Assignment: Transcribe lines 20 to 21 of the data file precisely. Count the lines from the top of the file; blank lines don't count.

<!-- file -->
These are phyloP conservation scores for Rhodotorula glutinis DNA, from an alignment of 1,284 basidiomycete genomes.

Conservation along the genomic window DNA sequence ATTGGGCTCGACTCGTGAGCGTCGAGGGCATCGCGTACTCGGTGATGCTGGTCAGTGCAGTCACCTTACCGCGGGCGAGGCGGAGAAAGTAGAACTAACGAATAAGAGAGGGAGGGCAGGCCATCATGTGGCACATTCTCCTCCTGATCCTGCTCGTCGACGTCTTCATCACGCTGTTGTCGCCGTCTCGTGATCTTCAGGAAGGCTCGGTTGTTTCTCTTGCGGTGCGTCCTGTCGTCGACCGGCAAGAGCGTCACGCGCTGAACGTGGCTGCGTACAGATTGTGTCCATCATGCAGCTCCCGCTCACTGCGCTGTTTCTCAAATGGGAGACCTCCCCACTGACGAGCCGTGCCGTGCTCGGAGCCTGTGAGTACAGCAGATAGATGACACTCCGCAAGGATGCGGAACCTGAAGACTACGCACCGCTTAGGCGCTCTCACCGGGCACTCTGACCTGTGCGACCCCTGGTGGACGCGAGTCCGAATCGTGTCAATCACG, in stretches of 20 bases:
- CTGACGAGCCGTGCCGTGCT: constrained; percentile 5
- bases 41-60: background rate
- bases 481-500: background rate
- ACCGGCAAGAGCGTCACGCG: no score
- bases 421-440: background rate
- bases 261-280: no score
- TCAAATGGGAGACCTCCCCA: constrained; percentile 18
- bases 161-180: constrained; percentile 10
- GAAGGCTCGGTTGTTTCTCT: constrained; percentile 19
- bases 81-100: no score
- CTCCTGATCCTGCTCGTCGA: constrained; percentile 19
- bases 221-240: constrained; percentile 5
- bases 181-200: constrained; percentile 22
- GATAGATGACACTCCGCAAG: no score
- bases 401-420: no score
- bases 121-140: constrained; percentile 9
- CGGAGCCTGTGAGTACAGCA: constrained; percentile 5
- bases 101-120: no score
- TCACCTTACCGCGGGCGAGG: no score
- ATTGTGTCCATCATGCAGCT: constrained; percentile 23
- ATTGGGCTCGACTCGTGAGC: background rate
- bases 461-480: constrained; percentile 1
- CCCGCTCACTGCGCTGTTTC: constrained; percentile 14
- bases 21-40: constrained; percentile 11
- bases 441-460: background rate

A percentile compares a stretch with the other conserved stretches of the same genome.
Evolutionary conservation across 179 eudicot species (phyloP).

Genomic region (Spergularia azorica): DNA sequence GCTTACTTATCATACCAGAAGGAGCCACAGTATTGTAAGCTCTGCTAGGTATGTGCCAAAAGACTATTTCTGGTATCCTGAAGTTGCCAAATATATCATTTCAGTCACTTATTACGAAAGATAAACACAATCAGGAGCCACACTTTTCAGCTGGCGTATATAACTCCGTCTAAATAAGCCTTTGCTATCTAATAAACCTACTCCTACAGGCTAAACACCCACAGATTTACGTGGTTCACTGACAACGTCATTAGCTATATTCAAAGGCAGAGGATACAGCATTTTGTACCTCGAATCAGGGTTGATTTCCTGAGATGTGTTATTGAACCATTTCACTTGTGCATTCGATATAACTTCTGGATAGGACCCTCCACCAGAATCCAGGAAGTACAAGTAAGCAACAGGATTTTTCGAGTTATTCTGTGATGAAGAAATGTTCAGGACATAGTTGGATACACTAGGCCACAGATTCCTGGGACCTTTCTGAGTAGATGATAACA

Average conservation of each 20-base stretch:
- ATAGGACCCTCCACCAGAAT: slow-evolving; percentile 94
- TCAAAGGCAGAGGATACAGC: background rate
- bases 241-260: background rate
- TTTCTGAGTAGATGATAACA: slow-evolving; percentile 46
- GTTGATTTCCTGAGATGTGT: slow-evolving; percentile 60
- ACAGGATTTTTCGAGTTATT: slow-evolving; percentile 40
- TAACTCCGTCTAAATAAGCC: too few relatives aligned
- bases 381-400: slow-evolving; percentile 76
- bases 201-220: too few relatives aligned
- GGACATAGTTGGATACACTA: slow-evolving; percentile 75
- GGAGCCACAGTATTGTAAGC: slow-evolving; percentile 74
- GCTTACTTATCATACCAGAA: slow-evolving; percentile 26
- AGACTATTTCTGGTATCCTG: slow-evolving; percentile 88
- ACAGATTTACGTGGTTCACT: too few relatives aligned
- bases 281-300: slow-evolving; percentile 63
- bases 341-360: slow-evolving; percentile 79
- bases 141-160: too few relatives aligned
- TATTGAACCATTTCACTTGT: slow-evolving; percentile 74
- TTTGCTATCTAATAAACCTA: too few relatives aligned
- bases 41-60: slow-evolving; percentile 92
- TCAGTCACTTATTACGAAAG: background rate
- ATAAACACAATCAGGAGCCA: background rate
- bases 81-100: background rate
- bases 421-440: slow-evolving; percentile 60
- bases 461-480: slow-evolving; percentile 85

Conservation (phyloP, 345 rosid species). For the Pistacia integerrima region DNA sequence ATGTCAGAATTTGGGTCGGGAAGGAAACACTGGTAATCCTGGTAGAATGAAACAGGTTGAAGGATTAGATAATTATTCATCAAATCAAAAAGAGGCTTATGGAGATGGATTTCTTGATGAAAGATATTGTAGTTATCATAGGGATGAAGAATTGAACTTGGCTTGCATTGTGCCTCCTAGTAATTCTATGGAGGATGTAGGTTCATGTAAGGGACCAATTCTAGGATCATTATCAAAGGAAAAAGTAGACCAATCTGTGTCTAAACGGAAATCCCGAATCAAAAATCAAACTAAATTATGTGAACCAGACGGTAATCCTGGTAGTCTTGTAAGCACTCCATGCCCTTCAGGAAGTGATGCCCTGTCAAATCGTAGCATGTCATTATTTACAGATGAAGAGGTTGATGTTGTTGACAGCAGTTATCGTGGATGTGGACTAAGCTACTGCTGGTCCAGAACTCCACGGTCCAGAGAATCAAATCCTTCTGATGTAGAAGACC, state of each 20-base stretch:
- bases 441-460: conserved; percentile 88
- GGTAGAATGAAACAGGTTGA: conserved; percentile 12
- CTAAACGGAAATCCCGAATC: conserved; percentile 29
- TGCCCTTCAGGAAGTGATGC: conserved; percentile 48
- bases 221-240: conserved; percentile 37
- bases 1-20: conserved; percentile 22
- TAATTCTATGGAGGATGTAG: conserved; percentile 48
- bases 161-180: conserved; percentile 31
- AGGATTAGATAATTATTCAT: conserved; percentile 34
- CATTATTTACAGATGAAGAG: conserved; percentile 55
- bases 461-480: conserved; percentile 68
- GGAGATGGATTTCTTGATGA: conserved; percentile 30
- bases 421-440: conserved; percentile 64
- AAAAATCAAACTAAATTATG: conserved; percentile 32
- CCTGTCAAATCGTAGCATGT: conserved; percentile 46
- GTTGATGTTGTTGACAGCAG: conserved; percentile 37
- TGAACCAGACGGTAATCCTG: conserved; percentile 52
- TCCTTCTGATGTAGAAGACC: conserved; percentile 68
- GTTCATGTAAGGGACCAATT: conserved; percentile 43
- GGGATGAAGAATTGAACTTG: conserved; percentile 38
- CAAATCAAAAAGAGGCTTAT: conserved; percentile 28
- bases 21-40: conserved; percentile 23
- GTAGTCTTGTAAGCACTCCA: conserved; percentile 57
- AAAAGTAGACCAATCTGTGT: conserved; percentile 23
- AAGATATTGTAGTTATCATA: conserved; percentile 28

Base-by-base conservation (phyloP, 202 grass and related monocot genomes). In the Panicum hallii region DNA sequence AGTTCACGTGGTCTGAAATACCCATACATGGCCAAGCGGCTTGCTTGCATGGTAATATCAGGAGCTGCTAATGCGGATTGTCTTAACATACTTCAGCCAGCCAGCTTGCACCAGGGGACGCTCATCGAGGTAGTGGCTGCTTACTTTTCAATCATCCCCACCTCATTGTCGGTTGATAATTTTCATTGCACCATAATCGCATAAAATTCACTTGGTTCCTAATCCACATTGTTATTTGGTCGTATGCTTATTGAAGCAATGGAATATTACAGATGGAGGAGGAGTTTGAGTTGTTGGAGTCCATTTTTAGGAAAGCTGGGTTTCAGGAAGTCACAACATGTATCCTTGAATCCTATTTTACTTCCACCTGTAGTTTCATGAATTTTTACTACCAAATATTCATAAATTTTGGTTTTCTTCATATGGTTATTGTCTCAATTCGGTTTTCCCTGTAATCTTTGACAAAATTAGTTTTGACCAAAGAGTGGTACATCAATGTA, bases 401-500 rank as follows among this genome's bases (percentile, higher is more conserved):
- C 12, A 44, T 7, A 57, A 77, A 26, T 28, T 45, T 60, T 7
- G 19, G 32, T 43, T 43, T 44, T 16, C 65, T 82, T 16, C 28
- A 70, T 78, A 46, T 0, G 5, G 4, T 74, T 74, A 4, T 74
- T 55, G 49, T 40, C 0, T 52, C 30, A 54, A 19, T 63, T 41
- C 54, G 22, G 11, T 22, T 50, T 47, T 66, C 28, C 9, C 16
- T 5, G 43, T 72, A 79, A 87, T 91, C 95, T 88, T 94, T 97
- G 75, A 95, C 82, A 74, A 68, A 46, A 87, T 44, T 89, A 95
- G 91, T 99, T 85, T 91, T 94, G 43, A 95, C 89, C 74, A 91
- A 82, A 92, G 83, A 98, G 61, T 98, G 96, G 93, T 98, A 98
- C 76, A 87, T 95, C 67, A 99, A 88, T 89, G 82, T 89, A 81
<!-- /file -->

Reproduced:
- bases 101-120: no score
- TCACCTTACCGCGGGCGAGG: no score